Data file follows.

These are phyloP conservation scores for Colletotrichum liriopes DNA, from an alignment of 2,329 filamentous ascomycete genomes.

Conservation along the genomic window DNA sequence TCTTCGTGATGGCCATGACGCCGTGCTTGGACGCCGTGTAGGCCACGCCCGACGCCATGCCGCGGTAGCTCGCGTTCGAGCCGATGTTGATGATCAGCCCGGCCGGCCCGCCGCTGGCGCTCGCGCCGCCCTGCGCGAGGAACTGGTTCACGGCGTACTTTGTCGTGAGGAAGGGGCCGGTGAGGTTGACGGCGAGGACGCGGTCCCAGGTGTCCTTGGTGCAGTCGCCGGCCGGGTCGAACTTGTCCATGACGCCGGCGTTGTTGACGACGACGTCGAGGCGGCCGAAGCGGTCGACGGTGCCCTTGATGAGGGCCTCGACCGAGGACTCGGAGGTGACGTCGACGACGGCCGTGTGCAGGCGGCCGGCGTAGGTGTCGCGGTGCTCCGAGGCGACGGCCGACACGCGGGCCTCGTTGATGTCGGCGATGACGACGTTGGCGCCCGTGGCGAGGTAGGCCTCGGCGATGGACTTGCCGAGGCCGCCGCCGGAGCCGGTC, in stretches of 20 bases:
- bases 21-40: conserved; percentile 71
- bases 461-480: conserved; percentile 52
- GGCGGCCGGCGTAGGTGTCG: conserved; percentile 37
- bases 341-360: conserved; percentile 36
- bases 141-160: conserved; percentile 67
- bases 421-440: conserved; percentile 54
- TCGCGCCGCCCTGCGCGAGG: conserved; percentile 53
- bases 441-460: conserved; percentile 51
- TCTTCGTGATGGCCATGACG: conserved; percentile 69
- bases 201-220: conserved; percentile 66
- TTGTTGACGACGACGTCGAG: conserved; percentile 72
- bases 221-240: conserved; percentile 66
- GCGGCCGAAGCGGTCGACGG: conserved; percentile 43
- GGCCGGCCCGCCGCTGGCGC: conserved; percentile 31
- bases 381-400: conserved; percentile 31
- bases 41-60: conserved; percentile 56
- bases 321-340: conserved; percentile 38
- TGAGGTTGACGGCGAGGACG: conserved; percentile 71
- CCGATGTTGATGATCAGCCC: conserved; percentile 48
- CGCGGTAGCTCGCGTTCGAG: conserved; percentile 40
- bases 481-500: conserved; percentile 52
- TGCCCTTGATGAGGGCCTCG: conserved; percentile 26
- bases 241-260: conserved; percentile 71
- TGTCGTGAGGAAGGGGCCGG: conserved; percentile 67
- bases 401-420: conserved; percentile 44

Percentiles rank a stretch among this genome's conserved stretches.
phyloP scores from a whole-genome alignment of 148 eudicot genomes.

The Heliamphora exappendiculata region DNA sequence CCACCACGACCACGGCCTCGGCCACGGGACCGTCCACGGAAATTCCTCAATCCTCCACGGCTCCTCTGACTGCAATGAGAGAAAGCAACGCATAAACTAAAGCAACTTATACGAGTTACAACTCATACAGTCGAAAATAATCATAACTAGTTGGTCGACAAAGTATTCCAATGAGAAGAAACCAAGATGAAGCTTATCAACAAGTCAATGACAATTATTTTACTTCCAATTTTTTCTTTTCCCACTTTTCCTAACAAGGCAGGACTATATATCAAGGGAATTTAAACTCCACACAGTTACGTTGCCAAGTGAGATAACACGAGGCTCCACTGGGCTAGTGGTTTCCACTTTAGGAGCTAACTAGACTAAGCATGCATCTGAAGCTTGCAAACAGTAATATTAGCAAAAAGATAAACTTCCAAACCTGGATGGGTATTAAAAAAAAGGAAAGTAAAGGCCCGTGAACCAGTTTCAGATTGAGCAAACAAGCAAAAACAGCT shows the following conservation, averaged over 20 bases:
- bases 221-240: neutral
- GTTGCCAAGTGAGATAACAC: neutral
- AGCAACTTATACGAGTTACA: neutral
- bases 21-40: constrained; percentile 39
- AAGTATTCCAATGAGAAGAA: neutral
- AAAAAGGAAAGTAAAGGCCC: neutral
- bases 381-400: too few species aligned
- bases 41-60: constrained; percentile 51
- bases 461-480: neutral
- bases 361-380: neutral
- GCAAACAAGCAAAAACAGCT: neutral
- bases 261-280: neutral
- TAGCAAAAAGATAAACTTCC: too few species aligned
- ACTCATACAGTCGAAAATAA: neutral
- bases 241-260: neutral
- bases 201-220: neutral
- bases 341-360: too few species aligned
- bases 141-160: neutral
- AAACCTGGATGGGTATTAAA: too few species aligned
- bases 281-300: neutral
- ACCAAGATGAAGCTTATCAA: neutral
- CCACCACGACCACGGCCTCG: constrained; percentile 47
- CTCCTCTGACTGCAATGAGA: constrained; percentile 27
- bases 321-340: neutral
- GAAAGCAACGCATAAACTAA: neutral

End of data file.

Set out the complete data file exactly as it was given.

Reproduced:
These are phyloP conservation scores for Colletotrichum liriopes DNA, from an alignment of 2,329 filamentous ascomycete genomes.

Conservation along the genomic window DNA sequence TCTTCGTGATGGCCATGACGCCGTGCTTGGACGCCGTGTAGGCCACGCCCGACGCCATGCCGCGGTAGCTCGCGTTCGAGCCGATGTTGATGATCAGCCCGGCCGGCCCGCCGCTGGCGCTCGCGCCGCCCTGCGCGAGGAACTGGTTCACGGCGTACTTTGTCGTGAGGAAGGGGCCGGTGAGGTTGACGGCGAGGACGCGGTCCCAGGTGTCCTTGGTGCAGTCGCCGGCCGGGTCGAACTTGTCCATGACGCCGGCGTTGTTGACGACGACGTCGAGGCGGCCGAAGCGGTCGACGGTGCCCTTGATGAGGGCCTCGACCGAGGACTCGGAGGTGACGTCGACGACGGCCGTGTGCAGGCGGCCGGCGTAGGTGTCGCGGTGCTCCGAGGCGACGGCCGACACGCGGGCCTCGTTGATGTCGGCGATGACGACGTTGGCGCCCGTGGCGAGGTAGGCCTCGGCGATGGACTTGCCGAGGCCGCCGCCGGAGCCGGTC, in stretches of 20 bases:
- bases 21-40: conserved; percentile 71
- bases 461-480: conserved; percentile 52
- GGCGGCCGGCGTAGGTGTCG: conserved; percentile 37
- bases 341-360: conserved; percentile 36
- bases 141-160: conserved; percentile 67
- bases 421-440: conserved; percentile 54
- TCGCGCCGCCCTGCGCGAGG: conserved; percentile 53
- bases 441-460: conserved; percentile 51
- TCTTCGTGATGGCCATGACG: conserved; percentile 69
- bases 201-220: conserved; percentile 66
- TTGTTGACGACGACGTCGAG: conserved; percentile 72
- bases 221-240: conserved; percentile 66
- GCGGCCGAAGCGGTCGACGG: conserved; percentile 43
- GGCCGGCCCGCCGCTGGCGC: conserved; percentile 31
- bases 381-400: conserved; percentile 31
- bases 41-60: conserved; percentile 56
- bases 321-340: conserved; percentile 38
- TGAGGTTGACGGCGAGGACG: conserved; percentile 71
- CCGATGTTGATGATCAGCCC: conserved; percentile 48
- CGCGGTAGCTCGCGTTCGAG: conserved; percentile 40
- bases 481-500: conserved; percentile 52
- TGCCCTTGATGAGGGCCTCG: conserved; percentile 26
- bases 241-260: conserved; percentile 71
- TGTCGTGAGGAAGGGGCCGG: conserved; percentile 67
- bases 401-420: conserved; percentile 44

Percentiles rank a stretch among this genome's conserved stretches.
phyloP scores from a whole-genome alignment of 148 eudicot genomes.

The Heliamphora exappendiculata region DNA sequence CCACCACGACCACGGCCTCGGCCACGGGACCGTCCACGGAAATTCCTCAATCCTCCACGGCTCCTCTGACTGCAATGAGAGAAAGCAACGCATAAACTAAAGCAACTTATACGAGTTACAACTCATACAGTCGAAAATAATCATAACTAGTTGGTCGACAAAGTATTCCAATGAGAAGAAACCAAGATGAAGCTTATCAACAAGTCAATGACAATTATTTTACTTCCAATTTTTTCTTTTCCCACTTTTCCTAACAAGGCAGGACTATATATCAAGGGAATTTAAACTCCACACAGTTACGTTGCCAAGTGAGATAACACGAGGCTCCACTGGGCTAGTGGTTTCCACTTTAGGAGCTAACTAGACTAAGCATGCATCTGAAGCTTGCAAACAGTAATATTAGCAAAAAGATAAACTTCCAAACCTGGATGGGTATTAAAAAAAAGGAAAGTAAAGGCCCGTGAACCAGTTTCAGATTGAGCAAACAAGCAAAAACAGCT shows the following conservation, averaged over 20 bases:
- bases 221-240: neutral
- GTTGCCAAGTGAGATAACAC: neutral
- AGCAACTTATACGAGTTACA: neutral
- bases 21-40: constrained; percentile 39
- AAGTATTCCAATGAGAAGAA: neutral
- AAAAAGGAAAGTAAAGGCCC: neutral
- bases 381-400: too few species aligned
- bases 41-60: constrained; percentile 51
- bases 461-480: neutral
- bases 361-380: neutral
- GCAAACAAGCAAAAACAGCT: neutral
- bases 261-280: neutral
- TAGCAAAAAGATAAACTTCC: too few species aligned
- ACTCATACAGTCGAAAATAA: neutral
- bases 241-260: neutral
- bases 201-220: neutral
- bases 341-360: too few species aligned
- bases 141-160: neutral
- AAACCTGGATGGGTATTAAA: too few species aligned
- bases 281-300: neutral
- ACCAAGATGAAGCTTATCAA: neutral
- CCACCACGACCACGGCCTCG: constrained; percentile 47
- CTCCTCTGACTGCAATGAGA: constrained; percentile 27
- bases 321-340: neutral
- GAAAGCAACGCATAAACTAA: neutral